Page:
On August 17, 2017, the global community of China scholars erupted in outrage over one particular and unusual case of censorship in China — the decision of Cambridge University Press (CUP) to comply with requests to censor 315 articles deemed sensitive by the Chinese government.
Jim Millward, a professor of history at Georgetown University, who has written many articles on China and the book The Silk Road: A Very Short Introduction, was one responder. He quickly published on Medium an “Open Letter to Cambridge University Press about its censorship of the China Quarterly,” which condemned what he called the “craven, shameful and destructive concession to the PRC’s growing censorship regime.”
CUP reversed its decision on August 21, and in the following weeks, other academic publishers and journals revealed that they had received similar requests. The Guardian later noted on September 9 that China’s State Council had indirectly responded to CUP, warning that “all publications imported into China’s market must adhere to Chinese laws and regulations,” and that an additional journal, the American Political Science Review, had also received and rebuffed censorship requests from China.
What does the CUP fiasco mean for censorship and academic freedom in China? Why did CUP yield to the censorship pressure, and how should other academic institutions approach their operations in the country? In many ways, these questions are still unanswered, and Jim sat down with Kaiser and Jeremy to sort through what happened and discuss where it might lead.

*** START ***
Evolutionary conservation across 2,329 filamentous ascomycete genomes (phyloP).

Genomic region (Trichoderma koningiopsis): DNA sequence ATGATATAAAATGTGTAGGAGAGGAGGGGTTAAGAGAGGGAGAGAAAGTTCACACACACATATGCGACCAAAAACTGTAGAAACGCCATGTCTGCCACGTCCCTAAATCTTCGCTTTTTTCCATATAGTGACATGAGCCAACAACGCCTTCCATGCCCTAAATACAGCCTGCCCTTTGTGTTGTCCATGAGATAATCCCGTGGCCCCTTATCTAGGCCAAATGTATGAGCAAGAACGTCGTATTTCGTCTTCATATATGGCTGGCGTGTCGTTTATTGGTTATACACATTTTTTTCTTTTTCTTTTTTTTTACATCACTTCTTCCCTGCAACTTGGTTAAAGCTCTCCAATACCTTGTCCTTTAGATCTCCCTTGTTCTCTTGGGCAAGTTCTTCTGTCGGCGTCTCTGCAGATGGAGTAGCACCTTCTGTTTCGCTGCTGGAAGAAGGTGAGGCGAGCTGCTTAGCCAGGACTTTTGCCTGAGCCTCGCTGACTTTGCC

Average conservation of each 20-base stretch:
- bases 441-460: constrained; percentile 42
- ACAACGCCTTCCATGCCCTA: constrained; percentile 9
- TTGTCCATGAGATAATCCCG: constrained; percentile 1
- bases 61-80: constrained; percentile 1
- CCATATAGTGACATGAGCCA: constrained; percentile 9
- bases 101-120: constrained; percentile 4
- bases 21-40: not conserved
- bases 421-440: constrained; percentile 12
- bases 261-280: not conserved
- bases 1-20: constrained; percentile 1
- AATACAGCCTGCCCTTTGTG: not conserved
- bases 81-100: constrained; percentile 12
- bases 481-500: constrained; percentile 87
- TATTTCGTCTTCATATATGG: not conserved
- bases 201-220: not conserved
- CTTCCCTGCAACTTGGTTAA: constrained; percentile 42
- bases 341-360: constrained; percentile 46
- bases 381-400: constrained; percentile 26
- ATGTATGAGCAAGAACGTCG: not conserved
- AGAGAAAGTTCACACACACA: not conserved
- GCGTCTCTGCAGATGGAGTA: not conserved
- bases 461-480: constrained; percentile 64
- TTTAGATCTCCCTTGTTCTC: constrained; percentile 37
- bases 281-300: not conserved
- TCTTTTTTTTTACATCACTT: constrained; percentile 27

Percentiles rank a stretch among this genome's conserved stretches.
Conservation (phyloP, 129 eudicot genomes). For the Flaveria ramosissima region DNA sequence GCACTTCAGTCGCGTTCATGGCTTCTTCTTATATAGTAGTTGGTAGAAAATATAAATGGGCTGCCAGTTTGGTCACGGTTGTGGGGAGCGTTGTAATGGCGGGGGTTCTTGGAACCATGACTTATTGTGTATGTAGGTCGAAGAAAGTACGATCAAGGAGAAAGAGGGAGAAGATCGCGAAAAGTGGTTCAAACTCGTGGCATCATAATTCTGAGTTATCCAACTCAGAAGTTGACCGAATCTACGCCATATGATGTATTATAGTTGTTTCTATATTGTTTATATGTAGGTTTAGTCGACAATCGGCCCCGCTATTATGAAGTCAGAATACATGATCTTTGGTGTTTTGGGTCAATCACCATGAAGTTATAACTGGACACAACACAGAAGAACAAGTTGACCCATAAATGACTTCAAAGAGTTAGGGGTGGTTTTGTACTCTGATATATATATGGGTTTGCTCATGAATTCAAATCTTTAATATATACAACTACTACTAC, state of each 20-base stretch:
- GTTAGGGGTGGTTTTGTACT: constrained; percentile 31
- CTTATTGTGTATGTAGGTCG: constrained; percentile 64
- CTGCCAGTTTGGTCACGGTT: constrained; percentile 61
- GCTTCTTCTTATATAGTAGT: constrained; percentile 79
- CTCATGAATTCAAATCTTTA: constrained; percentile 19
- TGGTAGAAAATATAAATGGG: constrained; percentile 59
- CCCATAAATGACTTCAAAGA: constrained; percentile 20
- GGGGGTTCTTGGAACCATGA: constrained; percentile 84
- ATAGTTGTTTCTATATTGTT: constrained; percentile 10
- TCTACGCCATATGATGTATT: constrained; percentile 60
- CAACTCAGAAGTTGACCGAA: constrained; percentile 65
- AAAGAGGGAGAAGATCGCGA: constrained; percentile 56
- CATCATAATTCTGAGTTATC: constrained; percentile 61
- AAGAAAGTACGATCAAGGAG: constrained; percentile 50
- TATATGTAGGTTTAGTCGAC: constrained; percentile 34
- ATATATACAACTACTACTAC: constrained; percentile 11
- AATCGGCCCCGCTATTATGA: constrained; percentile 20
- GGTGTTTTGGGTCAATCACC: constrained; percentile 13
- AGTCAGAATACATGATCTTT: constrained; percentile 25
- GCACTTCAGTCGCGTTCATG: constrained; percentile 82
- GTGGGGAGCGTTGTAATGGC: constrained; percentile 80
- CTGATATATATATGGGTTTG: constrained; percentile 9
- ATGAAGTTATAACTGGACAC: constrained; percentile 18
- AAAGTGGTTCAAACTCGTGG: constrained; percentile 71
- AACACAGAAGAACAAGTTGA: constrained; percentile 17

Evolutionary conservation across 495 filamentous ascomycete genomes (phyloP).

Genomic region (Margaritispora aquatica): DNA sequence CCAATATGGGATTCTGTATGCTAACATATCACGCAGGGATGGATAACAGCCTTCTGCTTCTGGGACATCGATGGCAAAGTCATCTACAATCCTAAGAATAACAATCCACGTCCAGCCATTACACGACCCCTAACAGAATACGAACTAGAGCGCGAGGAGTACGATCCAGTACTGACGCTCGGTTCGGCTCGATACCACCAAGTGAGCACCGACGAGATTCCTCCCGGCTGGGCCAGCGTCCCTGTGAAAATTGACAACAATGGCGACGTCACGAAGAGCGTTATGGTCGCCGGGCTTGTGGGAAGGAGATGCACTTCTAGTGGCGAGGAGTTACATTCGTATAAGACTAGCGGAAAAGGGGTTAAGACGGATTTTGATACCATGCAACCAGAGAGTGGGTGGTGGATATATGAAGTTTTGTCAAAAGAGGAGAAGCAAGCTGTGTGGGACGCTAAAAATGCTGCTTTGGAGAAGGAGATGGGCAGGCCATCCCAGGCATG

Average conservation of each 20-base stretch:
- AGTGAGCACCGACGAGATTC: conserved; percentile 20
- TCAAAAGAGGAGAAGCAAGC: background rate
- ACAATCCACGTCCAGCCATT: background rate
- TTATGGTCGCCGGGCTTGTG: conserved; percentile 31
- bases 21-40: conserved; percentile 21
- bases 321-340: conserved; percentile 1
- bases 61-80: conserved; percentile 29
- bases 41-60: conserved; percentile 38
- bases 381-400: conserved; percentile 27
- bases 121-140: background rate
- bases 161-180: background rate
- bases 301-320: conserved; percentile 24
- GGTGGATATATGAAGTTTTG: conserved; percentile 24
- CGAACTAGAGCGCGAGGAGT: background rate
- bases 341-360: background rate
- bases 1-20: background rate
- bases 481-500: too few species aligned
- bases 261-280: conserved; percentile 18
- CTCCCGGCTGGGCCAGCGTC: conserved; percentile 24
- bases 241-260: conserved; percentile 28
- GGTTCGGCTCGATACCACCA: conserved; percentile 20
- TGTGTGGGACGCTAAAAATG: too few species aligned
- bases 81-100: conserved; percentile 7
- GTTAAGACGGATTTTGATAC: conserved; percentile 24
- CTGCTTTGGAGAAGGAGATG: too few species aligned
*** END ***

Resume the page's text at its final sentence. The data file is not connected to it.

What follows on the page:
Jeremy: Giving Offense: Essays on Censorship, by J. M. Coetzee, a South African (now Australian) who won the Nobel Prize for literature in 2003. The book was written in apartheid-era South Africa, which had a system of censorship that has many features in common with China’s today.
Jim: “Travels with my censor,” a piece by Evan Osnos in the New Yorker, which portrays the censor as a very sympathetic individual. Osnos has been engaged in a back-and-forth with fellow New Yorker staff writer Peter Hessler, who, unlike Osnos, decided to go forward with publishing a censored version of his book for the Chinese market. Osnos explains his reasoning for refusing to publish censored content in China in this New York Times op-ed.
Also, a young Chinese musician and composer named Baishui, who grew up in Sichuan and now lives in the U.S. He has a Chinese folk music background, but also does abstract and electronic music. Find his website here, or find him on Spotify or iTunes.
Kaiser: Porcupine Tree, an English neo-progressive rock band active in the 1990s. Albums to check out: In Absentia and Deadwing, plus two solo albums by the band’s founder, Steve Wilson, The Raven That Refused to Sing and Other Stories and Hand.Cannot.Erase.